As the headline states, I recommend to anyone reading this blog that they give a glance to the current special edition of National Geographic on water issues. It highlights water challenges around the world and, as it is famous for, intersperses the text with gorgeous (albeit in some cases slightly creepy) photos.
I found the article on the Tibetan Plateau to be the most useful. Given the recent revelations that the IPCC’s climate change projections for this region’s glacial systems were not derived from rigorous assessments, the evidence and information collected by local and regional scientists and citizens presented in this piece are useful additions to the available body of info. A few highlights:
Around a bend in the river, the glacier's snout finally comes into view: It's a deathly shade of black, permeated with pulverized rock and dirt. The water from this ice, once so pure it served in rituals as a symbol of Buddha himself, is now too loaded with sediment for the villagers to drink. For nearly a mile the glacier's once smooth surface is ragged and cratered like the skin of a leper. There are glimpses of blue-green ice within the fissures, but the cracks themselves signal trouble. "The beast is sick and wasting away," Jia Son says. "If our sacred glacier cannot survive, how can we?"
It is a question that echoes around the globe, but nowhere more urgently than across the vast swath of Asia that draws its water from the "roof of the world." This geologic colossus—the highest and largest plateau on the planet, ringed by its tallest mountains—covers an area greater than western Europe, at an average altitude of more than two miles. With nearly 37,000 glaciers on the Chinese side alone, the Tibetan Plateau and its surrounding arc of mountains contain the largest volume of ice outside the polar regions. This ice gives birth to Asia's largest and most legendary rivers, from the Yangtze and the Yellow to the Mekong and the Ganges—rivers that over the course of history have nurtured civilizations, inspired religions, and sustained ecosystems. Today they are lifelines for some of Asia's most densely settled areas, from the arid plains of Pakistan to the thirsty metropolises of northern China 3,000 miles away. All told, some two billion people in more than a dozen countries—nearly a third of the world's population—depend on rivers fed by the snow and ice of the plateau region.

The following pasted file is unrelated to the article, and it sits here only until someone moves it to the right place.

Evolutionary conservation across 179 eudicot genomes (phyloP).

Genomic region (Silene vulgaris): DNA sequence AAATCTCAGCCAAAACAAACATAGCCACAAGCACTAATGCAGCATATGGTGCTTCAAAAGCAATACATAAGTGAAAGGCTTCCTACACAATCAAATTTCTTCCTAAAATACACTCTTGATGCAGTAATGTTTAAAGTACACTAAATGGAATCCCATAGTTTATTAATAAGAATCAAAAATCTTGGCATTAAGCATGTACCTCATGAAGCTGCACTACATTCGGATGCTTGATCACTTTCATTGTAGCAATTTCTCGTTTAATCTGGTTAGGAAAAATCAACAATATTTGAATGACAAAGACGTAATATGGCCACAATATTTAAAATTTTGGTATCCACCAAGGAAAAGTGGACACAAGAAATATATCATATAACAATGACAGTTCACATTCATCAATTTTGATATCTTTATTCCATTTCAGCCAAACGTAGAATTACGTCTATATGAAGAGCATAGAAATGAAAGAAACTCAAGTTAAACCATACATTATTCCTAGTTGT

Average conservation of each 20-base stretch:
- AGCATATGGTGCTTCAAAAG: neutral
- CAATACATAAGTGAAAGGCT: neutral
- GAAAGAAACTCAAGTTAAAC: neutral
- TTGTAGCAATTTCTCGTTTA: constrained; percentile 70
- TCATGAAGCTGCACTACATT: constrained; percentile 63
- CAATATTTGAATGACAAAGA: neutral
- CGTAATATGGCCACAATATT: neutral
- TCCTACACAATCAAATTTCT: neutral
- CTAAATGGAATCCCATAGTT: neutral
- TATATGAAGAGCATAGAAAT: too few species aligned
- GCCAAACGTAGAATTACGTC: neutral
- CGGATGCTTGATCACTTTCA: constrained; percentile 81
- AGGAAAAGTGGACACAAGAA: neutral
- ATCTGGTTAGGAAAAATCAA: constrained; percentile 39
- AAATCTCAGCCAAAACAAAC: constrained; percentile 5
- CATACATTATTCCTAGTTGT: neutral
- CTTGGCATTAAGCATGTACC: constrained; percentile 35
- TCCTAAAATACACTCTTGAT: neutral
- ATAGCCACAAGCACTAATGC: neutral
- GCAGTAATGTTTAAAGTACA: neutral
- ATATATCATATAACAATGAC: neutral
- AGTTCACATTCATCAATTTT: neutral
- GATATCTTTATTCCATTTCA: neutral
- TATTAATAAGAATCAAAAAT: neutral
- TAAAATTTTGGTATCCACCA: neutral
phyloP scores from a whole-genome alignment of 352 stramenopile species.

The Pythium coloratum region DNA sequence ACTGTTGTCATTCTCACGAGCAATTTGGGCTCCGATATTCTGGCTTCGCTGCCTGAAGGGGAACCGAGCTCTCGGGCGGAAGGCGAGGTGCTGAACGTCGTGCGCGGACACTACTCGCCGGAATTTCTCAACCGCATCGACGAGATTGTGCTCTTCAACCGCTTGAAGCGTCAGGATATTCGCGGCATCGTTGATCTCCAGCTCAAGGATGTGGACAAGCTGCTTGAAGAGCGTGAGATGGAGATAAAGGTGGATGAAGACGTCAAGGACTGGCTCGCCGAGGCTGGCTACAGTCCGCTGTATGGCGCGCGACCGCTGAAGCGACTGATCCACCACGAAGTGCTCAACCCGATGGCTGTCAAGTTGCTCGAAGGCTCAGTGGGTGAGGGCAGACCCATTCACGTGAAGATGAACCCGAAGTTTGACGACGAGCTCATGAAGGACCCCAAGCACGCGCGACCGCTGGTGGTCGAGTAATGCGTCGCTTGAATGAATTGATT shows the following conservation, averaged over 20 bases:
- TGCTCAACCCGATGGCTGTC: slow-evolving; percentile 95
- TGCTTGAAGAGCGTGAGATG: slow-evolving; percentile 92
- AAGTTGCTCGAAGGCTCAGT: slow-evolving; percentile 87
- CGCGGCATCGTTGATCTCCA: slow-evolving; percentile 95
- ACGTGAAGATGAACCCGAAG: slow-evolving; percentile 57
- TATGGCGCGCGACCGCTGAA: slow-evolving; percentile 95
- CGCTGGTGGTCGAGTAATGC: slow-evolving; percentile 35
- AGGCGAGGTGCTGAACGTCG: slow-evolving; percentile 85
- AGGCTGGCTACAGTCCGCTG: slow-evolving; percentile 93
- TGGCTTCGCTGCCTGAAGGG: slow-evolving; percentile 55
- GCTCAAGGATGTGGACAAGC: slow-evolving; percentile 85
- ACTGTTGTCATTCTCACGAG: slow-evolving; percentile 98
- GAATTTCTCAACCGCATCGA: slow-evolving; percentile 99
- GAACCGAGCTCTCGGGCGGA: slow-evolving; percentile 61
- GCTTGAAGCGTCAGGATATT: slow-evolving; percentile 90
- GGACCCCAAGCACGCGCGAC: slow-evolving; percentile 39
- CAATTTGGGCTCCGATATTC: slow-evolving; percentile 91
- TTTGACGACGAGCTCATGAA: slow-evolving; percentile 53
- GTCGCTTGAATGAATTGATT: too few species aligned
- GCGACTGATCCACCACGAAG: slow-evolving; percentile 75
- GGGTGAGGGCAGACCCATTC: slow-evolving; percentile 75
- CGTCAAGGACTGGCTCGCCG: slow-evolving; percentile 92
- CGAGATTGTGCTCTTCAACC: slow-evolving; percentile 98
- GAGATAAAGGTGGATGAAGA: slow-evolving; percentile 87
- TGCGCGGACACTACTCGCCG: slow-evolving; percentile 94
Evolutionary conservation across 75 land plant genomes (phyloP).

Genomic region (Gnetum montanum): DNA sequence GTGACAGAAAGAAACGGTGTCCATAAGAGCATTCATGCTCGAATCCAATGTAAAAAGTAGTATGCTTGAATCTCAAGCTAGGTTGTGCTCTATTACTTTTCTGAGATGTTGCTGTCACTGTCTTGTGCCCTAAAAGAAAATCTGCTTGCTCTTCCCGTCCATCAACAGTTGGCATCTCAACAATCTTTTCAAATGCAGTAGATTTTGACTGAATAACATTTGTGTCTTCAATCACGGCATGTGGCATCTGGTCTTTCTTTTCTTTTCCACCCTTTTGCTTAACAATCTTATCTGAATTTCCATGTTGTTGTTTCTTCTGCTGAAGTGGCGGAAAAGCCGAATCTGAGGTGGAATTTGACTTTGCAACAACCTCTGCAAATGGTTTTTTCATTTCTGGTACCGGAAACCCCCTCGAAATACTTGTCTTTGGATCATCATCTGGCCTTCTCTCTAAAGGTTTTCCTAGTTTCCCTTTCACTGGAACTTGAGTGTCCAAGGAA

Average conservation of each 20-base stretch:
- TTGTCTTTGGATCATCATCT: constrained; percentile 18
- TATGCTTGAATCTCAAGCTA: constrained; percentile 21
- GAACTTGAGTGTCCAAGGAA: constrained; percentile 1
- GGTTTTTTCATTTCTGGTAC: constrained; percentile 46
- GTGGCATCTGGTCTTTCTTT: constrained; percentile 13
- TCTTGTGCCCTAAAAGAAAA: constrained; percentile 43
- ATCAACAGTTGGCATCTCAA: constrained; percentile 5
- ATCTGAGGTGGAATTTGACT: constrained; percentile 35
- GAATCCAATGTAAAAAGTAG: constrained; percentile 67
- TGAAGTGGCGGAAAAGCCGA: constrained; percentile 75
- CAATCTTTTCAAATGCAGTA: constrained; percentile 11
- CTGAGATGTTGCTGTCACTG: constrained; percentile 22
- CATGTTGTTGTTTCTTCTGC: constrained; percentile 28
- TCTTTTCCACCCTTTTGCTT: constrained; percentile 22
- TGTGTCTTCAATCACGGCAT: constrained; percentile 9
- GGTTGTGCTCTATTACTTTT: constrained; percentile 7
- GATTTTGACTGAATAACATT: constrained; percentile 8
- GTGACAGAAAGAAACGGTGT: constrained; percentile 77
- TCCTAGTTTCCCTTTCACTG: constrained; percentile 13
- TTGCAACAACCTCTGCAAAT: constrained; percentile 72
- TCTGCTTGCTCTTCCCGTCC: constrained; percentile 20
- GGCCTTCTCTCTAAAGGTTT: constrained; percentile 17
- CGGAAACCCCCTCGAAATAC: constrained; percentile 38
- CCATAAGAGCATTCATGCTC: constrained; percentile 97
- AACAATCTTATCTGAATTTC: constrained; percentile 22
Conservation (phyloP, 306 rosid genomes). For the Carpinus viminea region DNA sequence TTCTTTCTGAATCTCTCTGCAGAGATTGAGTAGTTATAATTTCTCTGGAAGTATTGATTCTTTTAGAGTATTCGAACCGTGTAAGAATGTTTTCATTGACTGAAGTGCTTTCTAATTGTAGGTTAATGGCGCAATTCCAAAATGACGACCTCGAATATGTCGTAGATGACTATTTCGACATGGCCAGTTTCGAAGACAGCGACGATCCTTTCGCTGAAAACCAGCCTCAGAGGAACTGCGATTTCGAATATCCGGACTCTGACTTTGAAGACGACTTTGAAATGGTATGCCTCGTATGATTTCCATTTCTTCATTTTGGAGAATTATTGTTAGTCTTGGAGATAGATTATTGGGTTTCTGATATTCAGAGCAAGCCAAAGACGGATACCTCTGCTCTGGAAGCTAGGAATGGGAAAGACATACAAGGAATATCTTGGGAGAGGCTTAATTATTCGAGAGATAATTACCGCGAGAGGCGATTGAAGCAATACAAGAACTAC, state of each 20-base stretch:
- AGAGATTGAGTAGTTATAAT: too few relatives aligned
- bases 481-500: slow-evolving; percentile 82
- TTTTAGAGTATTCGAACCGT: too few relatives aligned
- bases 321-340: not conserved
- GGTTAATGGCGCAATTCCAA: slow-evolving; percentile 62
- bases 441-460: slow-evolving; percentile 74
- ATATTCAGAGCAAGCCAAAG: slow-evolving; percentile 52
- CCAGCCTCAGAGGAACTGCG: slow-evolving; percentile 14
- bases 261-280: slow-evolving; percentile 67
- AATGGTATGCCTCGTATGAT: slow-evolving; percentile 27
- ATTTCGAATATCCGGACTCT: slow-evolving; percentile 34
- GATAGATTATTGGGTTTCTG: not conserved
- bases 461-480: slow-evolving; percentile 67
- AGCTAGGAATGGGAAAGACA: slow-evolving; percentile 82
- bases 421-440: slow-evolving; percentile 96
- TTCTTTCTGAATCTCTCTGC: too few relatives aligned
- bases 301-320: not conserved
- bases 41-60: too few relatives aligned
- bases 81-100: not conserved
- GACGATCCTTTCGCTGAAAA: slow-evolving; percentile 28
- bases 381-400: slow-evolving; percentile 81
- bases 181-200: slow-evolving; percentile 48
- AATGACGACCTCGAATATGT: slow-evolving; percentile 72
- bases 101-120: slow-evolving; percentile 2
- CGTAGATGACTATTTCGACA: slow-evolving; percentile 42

But a crisis is brewing on the roof of the world, and it rests on a curious paradox: For all its seeming might and immutability, this geologic expanse is more vulnerable to climate change than almost anywhere else on Earth.
This situation—too much water, too little water—captures, in miniature, the trajectory of the overall crisis. Even if melting glaciers provide an abundance of water in the short run, they portend a frightening endgame: the eventual depletion of Asia's greatest rivers. Nobody can predict exactly when the glacier retreat will translate into a sharp drop in runoff. Whether it happens in 10, 30, or 50 years depends on local conditions, but the collateral damage across the region could be devastating. Along with acute water and electricity shortages, experts predict a plunge in food production, widespread migration in the face of ecological changes, even conflicts between Asian powers.
Of course, the better we understand this challenge, the better we can ensure that “devastating” is not the right word for the sentence above. Indeed, one of my favorite things about this Nat Geo is that it also highlights solutions to the water problems it describes. Overall, this is quite a relaxing way to do a little bit of research on what the media is reporting on water, which we can all use now that spring is here.